The ego is a puzzling phenomenon. When I was living overseas, every expat I encountered was richer and more fabulous than I could ever be. Every one was embarking on amazing new business schemes (the specifics are a trade secret, sorry), was ex special forces (can't tell you too much, sorry), had friends in high places who owed them favours (better not say who, sorry), or was an ex professional sportsman (shouldn't say which teams, don't want to brag, sorry).
When I was writing my first book, suddenly people around me were also writing books, actually they were writing the best book ever, they just had to "type it up" first. They knew it was the best book ever because they had a family friend in publishing who said so.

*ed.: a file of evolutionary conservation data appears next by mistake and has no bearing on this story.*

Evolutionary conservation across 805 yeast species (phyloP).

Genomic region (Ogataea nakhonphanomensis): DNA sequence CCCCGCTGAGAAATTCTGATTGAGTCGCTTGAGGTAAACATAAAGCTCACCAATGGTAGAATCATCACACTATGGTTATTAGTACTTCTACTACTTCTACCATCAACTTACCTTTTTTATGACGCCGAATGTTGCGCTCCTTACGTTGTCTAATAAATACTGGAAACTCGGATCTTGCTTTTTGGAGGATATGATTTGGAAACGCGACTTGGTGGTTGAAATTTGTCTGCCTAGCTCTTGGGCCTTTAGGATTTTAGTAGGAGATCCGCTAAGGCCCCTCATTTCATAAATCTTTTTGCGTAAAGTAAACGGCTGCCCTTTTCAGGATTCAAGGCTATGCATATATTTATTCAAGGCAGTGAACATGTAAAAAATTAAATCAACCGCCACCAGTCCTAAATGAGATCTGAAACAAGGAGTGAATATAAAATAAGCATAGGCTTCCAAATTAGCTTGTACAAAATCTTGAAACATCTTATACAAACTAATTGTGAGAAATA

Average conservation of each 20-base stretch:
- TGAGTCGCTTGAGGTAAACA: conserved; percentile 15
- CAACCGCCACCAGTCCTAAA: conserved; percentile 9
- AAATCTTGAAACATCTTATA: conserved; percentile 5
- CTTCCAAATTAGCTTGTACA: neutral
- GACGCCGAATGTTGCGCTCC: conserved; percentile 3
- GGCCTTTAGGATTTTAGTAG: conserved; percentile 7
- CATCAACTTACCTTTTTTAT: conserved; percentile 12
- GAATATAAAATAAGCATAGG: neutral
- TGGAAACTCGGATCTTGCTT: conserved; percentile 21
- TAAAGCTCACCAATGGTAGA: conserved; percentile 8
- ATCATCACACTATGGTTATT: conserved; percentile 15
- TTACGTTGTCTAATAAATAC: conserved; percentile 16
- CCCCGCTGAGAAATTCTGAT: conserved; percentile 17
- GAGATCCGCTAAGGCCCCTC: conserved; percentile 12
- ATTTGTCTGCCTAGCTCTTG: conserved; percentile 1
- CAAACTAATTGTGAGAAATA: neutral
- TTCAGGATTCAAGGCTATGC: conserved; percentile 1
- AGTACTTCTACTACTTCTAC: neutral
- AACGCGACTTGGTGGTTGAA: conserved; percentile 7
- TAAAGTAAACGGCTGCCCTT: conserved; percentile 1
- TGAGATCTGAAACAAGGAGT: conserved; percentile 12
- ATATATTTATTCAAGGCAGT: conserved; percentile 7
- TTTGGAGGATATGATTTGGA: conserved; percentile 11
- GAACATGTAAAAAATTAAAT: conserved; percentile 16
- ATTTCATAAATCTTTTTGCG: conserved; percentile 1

When I started my PhD, I was assailed by similar stories: so many people seem to have given up research degrees due to boredom or the whole process being too confining for their brilliant minds and ceaseless creativity. Like the book-writers, they had done world-shaking, astounding work that would revolutionize such-and-such, but they just hadn't had the time to "type it up".
Oh, and the number of people who have told me that they dabbled in Asian languages once upon a time, were told they were naturals (by the guy in the local Chinese restaurant, a super talented best friend who worked as an English teacher in Japan, or someone they met on the plane who was a total genius), would have been completely fluent in a year, and would have been a world class interpreter two years later. But they gave it up because it wasn't a challenge/they had bigger fish to fry, and can't remember much at all now, after all it was a few years ago.
Why is everything I do hard work, when for so many others it is all so easy?
I must be the slowest, least accomplished person I know.